In the 1950s, the concept of “group selection” in evolution was going out of style, prompting three evolutionary biologists, J. B. S. Haldane, Peter B. Medawar, and George C. Williams, to propose some important ideas about why we age. When it comes to longevity, they agreed, individuals look out for themselves. Driven by their selfish genes, they press on and try to breed for as long and as fast as they can, so long as it doesn’t kill them. (In some cases, however, they press on too much, as my greatgrandfather Miklós Vitéz, a Hungarian screenwriter, proved to his bride forty-five years his junior on their wedding night.)
If our genes don’t ever want to die, why don’t we live forever? The trio of biologists argued that we experience aging because the forces of natural selection required to build a robust body may be strong when we are 18 but decline rapidly once we hit 40 because by then we’ve likely replicated our selfish genes in sufficient measure to ensure their survival. Eventually, the forces of natural selection hit zero. The genes get to move on. We don’t.
Medawar, who had a penchant for verbiage, expounded on a nuanced theory called “antagonistic pleiotropy.” Put simply, it says genes that help us reproduce when we are young don’t just become less helpful as we age, they can actually come back to bite us when we are old. Twenty years later, Thomas Kirkwood at Newcastle University framed the question of why we age in terms of an organism’s available resources. Known as the “Disposable Soma Hypothesis,” it is based on the fact that there are always limited resources available to species—energy, nutrients, water. They therefore evolve to a point that lies somewhere between two very different lifestyles: breed fast and die young, or breed slowly and maintain your soma, or body. Kirkwood reasoned that organisms can’t breed fast and maintain a robust, healthy body—there simply isn’t enough energy to do both. Stated another way, in the history of life, any line of creature with a mutation that caused it to live fast and attempt to die old soon ran out of resources and was thus deleted from the gene pool.
Kirkwood’s theory is best illustrated by fictitious but potentially reallife examples. Imagine you are a small rodent that is likely to be picked off by a bird of prey. Because of this, you’ll need to pass down your genetic material quickly, as did your parents and their parents before them. Gene combinations that would have provided a longer-lasting body were not enriched in your species because your ancestors likely didn’t escape predation for long (and you won’t, either).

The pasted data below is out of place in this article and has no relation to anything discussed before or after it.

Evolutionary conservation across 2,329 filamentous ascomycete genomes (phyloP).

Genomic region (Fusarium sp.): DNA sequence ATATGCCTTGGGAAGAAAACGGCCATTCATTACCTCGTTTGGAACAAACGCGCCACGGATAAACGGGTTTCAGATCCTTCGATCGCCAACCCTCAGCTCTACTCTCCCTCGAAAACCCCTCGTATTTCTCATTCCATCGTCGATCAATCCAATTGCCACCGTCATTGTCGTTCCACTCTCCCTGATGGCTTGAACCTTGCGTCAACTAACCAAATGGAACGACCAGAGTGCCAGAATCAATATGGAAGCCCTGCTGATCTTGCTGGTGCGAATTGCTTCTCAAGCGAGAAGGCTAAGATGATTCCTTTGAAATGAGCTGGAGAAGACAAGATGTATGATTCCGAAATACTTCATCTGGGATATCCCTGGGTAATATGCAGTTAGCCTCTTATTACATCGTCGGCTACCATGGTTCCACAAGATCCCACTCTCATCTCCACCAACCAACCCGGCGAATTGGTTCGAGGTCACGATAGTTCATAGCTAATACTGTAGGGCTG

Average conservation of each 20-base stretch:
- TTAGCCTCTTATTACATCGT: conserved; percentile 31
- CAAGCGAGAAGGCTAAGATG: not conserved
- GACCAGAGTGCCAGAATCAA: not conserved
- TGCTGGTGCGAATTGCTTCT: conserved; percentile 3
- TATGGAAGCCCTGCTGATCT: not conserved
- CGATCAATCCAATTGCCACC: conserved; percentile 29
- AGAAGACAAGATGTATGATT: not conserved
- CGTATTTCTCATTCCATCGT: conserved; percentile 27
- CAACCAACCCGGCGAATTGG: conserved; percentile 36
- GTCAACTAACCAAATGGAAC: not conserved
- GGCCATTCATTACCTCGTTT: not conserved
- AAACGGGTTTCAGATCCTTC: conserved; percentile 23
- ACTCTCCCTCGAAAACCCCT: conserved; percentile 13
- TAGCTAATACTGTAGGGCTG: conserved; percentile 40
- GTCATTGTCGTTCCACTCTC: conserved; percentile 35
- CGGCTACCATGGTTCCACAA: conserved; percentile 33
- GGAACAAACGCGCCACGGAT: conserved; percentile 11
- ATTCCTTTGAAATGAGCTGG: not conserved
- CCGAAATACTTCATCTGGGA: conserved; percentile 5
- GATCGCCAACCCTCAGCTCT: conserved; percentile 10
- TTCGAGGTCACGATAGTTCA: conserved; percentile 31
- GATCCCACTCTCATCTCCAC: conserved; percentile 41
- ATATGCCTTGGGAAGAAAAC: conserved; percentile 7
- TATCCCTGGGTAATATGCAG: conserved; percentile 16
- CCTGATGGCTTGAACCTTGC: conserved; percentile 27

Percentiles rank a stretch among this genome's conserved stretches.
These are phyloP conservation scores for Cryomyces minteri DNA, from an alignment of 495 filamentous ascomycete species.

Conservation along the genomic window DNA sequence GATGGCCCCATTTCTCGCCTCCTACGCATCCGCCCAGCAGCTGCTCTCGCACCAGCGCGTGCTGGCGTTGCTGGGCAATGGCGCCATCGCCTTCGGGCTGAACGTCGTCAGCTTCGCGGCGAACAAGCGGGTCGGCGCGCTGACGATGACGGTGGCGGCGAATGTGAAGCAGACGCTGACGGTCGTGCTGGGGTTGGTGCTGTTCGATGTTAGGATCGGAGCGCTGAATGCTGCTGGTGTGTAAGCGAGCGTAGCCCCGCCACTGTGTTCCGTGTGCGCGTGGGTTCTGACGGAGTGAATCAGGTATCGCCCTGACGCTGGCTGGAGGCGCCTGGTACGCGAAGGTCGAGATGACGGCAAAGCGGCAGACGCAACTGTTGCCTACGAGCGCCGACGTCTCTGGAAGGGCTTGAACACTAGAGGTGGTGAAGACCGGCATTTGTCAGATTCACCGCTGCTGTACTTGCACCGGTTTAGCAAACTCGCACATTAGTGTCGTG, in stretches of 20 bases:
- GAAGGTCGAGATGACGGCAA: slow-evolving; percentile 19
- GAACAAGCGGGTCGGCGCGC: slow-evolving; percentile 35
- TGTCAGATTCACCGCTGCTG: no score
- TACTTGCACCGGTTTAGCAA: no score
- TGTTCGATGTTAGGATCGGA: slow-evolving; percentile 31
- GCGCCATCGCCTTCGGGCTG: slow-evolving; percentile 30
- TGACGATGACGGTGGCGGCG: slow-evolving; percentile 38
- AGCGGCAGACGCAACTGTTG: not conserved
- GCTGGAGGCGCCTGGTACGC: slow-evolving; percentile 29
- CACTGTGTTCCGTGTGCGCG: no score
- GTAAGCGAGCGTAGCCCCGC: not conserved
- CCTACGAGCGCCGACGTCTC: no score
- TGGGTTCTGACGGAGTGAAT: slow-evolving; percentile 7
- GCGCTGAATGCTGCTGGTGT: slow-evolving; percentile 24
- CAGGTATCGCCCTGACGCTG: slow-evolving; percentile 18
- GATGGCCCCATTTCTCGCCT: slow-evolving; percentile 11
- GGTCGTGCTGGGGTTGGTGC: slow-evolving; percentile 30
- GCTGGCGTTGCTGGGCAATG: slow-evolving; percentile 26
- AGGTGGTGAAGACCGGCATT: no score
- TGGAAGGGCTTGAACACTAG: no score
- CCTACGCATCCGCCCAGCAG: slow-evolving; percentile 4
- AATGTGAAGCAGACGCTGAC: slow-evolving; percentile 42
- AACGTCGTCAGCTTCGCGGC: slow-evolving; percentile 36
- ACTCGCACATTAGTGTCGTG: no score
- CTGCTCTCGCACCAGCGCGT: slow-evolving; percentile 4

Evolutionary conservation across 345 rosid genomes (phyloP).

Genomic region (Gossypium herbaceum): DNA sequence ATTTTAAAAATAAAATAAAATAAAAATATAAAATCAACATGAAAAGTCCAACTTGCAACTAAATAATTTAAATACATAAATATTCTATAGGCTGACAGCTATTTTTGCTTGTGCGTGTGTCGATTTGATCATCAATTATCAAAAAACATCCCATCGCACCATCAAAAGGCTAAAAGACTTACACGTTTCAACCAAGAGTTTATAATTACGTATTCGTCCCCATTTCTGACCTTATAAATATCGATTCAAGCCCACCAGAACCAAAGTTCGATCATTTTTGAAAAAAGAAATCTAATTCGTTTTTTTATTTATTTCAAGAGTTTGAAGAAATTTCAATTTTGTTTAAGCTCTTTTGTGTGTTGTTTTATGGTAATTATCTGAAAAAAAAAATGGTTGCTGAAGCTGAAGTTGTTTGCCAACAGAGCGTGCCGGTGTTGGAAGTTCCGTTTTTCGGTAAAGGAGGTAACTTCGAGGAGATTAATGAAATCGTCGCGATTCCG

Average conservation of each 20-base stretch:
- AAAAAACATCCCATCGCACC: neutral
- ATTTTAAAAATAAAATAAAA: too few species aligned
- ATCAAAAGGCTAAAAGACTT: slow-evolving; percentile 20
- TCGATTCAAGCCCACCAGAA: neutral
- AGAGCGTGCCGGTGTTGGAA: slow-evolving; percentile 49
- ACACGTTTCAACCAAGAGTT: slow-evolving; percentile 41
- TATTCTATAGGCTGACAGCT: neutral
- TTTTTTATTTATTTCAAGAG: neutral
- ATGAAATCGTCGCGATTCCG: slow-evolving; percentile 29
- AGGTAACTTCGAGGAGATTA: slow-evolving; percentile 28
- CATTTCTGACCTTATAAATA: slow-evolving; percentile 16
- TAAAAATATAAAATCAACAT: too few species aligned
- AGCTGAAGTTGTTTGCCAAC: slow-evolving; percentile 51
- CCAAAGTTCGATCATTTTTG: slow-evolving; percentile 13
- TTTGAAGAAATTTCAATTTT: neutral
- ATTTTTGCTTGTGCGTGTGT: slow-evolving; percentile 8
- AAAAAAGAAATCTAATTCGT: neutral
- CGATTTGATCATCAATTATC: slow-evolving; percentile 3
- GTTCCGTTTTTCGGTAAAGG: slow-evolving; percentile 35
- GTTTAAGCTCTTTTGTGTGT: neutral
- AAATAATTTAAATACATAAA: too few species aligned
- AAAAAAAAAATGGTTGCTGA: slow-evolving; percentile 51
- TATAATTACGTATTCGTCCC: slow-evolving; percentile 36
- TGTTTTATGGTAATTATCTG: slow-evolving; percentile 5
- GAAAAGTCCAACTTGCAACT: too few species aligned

Now consider instead that you are a bird of prey at the top of the food chain. Because of this, your genes—well, actually, your ancestors’ genes—benefited from building a robust, longer-lasting body that could breed for decades. But in return, they could afford to raise only a couple of fledglings a year.
Kirkwood’s hypothesis explains why a mouse lives 3 years while some birds can live to 100.5 It also quite elegantly explains why the American chameleon lizard, Anolis carolinensis, is evolving a longer lifespan as we speak, having found itself a few decades ago on remote Japanese islands without predators.
These theories fit with observations and are generally accepted. Individuals don’t live forever because natural selection doesn’t select for immortality in a world where an existing body plan works perfectly well to pass along a body’s selfish genes. And because all species are resource limited, they have evolved to allocate the available energy either to reproduction or to longevity, but not to both. That was as true for M. superstes as it was and still is for all species that have ever lived on this planet.
All, that is, except one: Homo sapiens.
Having capitalized on its relatively large brain and a thriving civilization to overcome the unfortunate hand that evolution dealt it—weak limbs, sensitivity to cold, poor sense of smell, and eyes that see well only in daylight and in the visible spectrum—this highly unusual species continues to innovate. It has already provided itself with an abundance of food, nutrients, and water while reducing deaths from predation, exposure, infectious diseases, and warfare. These were all once limits to its evolving a longer lifespan. With them removed, a few million years of evolution might double its lifespan, bringing it closer to the lifespans of some other species at the top of their game. But it won’t have to wait that long, nowhere near that. Because this species is diligently working to invent medicines and technologies to give it the robustness of a much longer lived one, literally overcoming what evolution failed to provide.
Copyright © 2019 by David A. Sinclair, PhD from LIFESPAN published by Atria Books, a division of Simon & Schuster, Inc.
Stay up to date or catch-up on all our podcasts with Arianna Huffington here.